It all boils down to how badly we think skaters should be penalized for poor execution of any element (eg wrong edge, step out, fall, wobbles etc). Should we have a mandatory -3 deduction for wrong edge take off because by default, the skater is not even doing the correct jump per se? Maybe. It all depends on your personal take. I don't think there's a definite answer. Which makes this debate a lot of fun. (:
I really wouldn't call it a beauty contest (please Chan is certainly not handsome) or even a rigged one, going by TES alone. The judges did score him according to the rules and all the skaters are aware of exactly how much each element is valued. Same thing with Lepisto and her double jumps. PCS is another matter but for what it's worth, personally I didn't think the falls affected his performance that much. He certainly didn't skate around for ages like a deer caught in headlights. Got straight back into the programme, transitions and all. That is my personal opinion, so feel free to disagree.
Hmmm. In his two SC skates, Chan attempted two quads, fell on one and landed the other. That's a 50% success rate. He attempted three 3As, fell on two and the one he landed in the FS was wonky. That's a 33% success rate. Many of his easier jumps in the FS had wonky landings also. Maybe he should take a cue from Kostner and stick to the easier jumps and focus on performance so that his 'Phantom' has some character.
Somehow, I don't think the judges are going to be so anxious to "give me the marks" (in Chan's words) if he skates the same way in Russia.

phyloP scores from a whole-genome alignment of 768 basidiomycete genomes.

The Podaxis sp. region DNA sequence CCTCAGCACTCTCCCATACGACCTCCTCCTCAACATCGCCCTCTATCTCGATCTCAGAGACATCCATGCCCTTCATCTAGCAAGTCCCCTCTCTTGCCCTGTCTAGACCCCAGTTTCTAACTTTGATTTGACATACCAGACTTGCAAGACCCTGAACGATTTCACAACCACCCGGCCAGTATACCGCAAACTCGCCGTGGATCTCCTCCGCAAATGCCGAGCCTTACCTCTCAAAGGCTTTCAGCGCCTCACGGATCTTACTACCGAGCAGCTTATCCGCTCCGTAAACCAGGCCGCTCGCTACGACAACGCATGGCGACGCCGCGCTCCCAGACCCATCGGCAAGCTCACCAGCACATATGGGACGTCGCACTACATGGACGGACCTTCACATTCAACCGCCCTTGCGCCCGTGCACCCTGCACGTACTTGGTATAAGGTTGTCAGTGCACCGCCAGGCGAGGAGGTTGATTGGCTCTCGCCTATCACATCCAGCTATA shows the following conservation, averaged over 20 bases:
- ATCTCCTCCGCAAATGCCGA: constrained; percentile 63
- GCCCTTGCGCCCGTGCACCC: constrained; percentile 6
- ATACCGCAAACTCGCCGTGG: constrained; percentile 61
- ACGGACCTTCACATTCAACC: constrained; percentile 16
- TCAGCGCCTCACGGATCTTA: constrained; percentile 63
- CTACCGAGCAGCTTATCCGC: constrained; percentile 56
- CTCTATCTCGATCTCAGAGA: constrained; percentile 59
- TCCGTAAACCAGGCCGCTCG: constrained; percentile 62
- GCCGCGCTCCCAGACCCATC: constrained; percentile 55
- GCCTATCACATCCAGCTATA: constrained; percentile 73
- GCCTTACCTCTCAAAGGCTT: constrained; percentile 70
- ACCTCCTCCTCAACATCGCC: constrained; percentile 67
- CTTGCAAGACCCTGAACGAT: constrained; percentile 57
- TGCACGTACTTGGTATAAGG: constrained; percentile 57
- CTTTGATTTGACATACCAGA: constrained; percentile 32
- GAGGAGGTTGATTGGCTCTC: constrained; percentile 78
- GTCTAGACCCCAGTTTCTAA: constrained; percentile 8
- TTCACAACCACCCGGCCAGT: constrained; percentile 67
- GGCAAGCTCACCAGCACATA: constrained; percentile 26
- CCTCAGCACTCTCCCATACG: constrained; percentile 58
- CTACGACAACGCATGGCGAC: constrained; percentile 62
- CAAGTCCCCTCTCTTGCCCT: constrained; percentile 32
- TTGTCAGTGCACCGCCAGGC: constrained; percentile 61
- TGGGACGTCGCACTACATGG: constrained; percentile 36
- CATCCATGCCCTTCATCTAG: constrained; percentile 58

I can't believe my eyes that Patrick Chan had the guts to actually go on and do a beautiful quad! He even went on and put quad in both SP and LP! Good for him! It at least softened a little for his usual cocky attitude.
It was so unfortunate that he got the fourth place with 3 hard falls in SP which enabled him to win. It was not Skate Canada's fault. A group of international judges gave it to him. I just don't understand the bitterness so many posters here have towards Canada.
Of these two past GP events for men, NHK was artistic at it's best, while Skate Canada was a power house. Can't you believe it that the power house in Canada?
nice job from patrick, nice of quad
Home field advantage is not just a myth, and it happens at every event.
Would Tim Goebel have even been close to Plushenko at 2003 Worlds if it were held in Moscow instead of Washington?
Would Stefan Lindemann have a world bronze if worlds weren't in Germany?
Would a lot of US ice dance teams of the dim past medal in a GP other than Skate America?
One should never forget that international judges are people. They are part of the audience. When everyone around is rising, clapping and shouting, "Bravo," it is only human to want to join in.
And a skater or team often puts on either their very best or very worst performances at home, in front of friends and family. It is a unique situation.
And so it often happens that skaters get uncharacteristically high marks for themselves at home. They skate better, the audience responds uproariously to the home town hero, the judges fear to be lynched, and the scores come rolling up.
Everywhere. Not just in Canada.
Perhaps they should isolate the judges in a soundproof booth from the audience The music would be piped in. That might help.
However, Skate Canada does have one systemic problem that some of the other federations don't have. For whatever reason, the field of non-Canadians in Canada often seems weak. I invite the comments of Canadians on why this is so.
One thing is that the very first competition of the season is usually loaded with talent. It used to be Skate America, but this year was NHK. None of these people will want to fly from Japan to Canada to compete again. They will want to wait a few weeks to recuperate. Consequently, we do not see any NHK entrants at SC. Prior to this last couple years, SA was always held first, SC was always second on the schedule, and the result was a weaker field at SC.
Next year SC should have to go first. Perhaps we would see a different class of competitors here.
Last edited by dorispulaski; 11-01-2010 at 11:41 AM.